Last week, we looked at just pain port. Now let’s look at words that begin with port and see if they’re related! Ha ha, they’re not.
Portion showed up in the early fourteenth century, coming from the Old French porcion and classical Latin portionem, share. It’s actually related to the phrase pro portione, which, of course, is where we get proportion. Pro- means for here and the rest comes from partio, division. That word is related to the origin word for part. But not port.
Now let’s look at portent and portend. Portent first showed up in the mid sixteenth century while portend showed up in the early fifteenth century. Portent comes from the Middle French portent and classical Latin portentum, portent. Portend comes right from the Latin portendere, which means foretell and is the verb form of portentum. Portendere is actually a mix of the prefix pro-, forward, and tendere, to tend to or stretch (and the origin word of tenet). In other words, it’s also not related to port at all. Just another coincidence!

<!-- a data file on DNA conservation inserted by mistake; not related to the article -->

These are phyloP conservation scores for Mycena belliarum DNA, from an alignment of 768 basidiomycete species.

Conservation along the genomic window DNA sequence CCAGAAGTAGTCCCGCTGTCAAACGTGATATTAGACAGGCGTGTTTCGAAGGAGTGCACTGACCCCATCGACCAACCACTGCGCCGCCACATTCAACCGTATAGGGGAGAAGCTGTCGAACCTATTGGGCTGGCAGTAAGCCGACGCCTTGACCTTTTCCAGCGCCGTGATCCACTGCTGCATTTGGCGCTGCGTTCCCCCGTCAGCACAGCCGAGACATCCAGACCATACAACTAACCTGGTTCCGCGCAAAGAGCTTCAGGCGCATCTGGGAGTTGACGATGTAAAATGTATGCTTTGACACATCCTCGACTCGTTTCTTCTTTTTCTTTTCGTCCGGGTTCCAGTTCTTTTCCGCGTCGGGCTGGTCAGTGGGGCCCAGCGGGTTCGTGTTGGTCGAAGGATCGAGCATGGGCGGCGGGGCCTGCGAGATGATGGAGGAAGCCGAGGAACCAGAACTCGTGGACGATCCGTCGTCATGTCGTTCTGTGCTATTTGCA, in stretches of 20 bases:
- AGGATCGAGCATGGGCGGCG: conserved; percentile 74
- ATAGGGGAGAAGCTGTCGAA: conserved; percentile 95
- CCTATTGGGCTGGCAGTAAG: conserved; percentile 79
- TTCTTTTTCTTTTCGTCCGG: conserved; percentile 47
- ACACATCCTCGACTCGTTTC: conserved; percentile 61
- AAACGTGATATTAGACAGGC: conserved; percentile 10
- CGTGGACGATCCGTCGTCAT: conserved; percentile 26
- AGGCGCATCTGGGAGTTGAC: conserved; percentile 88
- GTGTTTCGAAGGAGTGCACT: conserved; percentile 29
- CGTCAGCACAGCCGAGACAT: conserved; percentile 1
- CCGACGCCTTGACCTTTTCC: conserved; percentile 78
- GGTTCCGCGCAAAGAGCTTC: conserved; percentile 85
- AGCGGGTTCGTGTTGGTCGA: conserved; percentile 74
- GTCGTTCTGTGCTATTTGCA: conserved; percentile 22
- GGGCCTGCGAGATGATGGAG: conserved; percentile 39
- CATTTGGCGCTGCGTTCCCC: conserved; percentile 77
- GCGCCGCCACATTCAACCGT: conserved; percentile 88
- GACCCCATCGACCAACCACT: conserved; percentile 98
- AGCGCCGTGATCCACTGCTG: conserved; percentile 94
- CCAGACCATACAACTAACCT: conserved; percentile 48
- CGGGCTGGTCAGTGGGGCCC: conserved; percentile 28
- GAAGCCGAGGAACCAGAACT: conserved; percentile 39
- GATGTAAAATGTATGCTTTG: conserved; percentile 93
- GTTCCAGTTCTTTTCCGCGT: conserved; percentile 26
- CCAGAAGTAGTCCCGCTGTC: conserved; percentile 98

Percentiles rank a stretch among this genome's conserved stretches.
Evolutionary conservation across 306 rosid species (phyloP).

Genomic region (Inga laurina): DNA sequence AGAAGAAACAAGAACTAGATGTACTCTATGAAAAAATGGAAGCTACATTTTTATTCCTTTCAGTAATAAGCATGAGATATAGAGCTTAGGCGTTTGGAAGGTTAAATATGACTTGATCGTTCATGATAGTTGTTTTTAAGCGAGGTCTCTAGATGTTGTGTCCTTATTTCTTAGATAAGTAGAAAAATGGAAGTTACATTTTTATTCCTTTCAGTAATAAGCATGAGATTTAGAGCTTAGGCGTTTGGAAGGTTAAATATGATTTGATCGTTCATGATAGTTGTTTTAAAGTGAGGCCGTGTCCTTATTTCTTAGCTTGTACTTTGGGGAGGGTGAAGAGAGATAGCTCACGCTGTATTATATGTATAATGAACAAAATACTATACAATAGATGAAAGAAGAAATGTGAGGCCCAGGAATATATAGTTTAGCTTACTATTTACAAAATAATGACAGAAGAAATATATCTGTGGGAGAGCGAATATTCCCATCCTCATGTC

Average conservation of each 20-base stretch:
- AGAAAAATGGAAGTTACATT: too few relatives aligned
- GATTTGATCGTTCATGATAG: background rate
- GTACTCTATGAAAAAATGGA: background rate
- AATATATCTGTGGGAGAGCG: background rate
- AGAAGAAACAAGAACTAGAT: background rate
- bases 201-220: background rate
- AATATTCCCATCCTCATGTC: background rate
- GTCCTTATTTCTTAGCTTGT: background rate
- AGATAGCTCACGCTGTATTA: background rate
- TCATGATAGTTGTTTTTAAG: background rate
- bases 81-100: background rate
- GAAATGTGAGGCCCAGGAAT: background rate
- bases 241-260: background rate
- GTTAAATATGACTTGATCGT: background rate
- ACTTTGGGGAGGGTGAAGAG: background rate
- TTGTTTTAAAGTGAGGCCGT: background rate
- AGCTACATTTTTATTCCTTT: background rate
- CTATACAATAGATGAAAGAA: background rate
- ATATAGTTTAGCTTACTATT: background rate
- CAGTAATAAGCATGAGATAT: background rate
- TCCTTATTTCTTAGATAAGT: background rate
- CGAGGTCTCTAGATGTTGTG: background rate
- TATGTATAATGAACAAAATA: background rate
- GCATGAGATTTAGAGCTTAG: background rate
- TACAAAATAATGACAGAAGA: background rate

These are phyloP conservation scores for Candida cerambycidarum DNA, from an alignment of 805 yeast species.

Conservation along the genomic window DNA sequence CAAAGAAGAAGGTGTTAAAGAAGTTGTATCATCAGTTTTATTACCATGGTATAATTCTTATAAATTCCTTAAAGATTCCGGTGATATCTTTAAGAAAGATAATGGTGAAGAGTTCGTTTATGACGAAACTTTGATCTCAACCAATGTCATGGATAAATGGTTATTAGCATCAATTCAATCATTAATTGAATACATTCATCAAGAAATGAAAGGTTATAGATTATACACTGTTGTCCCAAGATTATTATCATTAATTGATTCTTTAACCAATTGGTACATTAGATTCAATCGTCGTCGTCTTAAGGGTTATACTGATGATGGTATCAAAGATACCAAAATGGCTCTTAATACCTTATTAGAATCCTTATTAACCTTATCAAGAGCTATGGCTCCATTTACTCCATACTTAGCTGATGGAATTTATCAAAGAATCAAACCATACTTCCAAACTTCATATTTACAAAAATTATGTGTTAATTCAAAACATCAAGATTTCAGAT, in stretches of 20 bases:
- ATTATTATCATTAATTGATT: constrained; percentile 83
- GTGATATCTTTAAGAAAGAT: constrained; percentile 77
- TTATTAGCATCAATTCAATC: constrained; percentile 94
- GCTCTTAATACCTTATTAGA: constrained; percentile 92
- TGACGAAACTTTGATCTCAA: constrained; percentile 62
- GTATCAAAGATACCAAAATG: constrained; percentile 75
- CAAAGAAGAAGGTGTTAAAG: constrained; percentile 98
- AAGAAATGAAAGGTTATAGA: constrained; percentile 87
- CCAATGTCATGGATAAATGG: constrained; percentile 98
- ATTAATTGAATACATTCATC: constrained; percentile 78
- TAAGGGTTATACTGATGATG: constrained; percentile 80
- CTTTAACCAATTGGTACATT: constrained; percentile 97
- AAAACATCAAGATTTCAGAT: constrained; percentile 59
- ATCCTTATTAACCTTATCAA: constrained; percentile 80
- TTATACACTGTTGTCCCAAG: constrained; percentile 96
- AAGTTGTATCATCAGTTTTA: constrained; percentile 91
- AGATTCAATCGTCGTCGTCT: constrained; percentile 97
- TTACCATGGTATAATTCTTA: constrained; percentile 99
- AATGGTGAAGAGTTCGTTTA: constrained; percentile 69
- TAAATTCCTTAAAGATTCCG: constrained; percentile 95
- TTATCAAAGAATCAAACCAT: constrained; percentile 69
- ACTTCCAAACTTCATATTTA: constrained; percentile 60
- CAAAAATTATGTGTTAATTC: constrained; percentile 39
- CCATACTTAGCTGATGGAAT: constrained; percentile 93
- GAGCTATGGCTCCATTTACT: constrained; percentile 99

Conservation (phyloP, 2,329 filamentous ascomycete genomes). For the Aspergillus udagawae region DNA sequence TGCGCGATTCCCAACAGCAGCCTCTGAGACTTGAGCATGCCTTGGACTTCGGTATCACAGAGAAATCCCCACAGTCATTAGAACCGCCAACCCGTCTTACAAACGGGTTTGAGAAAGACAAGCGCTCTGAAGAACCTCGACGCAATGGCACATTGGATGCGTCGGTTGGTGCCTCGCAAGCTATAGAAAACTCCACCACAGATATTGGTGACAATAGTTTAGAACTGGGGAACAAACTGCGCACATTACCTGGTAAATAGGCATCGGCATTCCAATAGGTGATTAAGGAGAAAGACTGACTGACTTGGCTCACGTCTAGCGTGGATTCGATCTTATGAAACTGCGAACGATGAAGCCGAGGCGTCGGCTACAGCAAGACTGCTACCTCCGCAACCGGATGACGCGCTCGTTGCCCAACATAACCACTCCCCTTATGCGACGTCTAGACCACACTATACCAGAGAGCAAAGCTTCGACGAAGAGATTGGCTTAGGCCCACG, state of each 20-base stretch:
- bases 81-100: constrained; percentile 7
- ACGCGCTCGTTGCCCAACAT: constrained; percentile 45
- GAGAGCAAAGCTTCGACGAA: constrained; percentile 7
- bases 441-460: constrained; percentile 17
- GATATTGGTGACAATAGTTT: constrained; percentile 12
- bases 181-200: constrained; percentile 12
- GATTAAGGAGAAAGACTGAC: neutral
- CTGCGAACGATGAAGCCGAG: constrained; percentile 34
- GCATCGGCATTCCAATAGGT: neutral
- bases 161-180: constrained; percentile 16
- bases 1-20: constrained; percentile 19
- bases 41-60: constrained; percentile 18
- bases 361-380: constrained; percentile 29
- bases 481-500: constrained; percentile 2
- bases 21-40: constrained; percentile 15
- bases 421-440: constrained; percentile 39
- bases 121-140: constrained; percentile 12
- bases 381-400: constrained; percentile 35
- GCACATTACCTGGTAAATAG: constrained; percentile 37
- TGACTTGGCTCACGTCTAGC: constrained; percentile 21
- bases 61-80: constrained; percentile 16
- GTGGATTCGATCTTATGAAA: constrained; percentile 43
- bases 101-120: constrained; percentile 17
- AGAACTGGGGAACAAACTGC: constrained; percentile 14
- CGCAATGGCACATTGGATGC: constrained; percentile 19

Portray showed up in the mid thirteenth century meaning draw or paint—so yeah, that’s where portrait originates too. It comes from the Anglo French purtraire and Old French portraire, which also means draw or paint. The word was first put together in French, por- + -traire. Both words come from Latin, por- from pro- (third time now! This time it means forth again) and traire is from trahere, pull. Pull? Really?
So none of those port words are related to port. Portable is, and it actually still has the Latin meaning of portrare/to carry. But there is one word that’s related to port and that is…Porch.
Seriously. Porch. It comes from the Old French porche and classical Latin porticus, which meant things like porch or gallery. That word comes from porta, which, as we learned last week, means gate. So it does make sense when you learn the history of it, but still. Weird.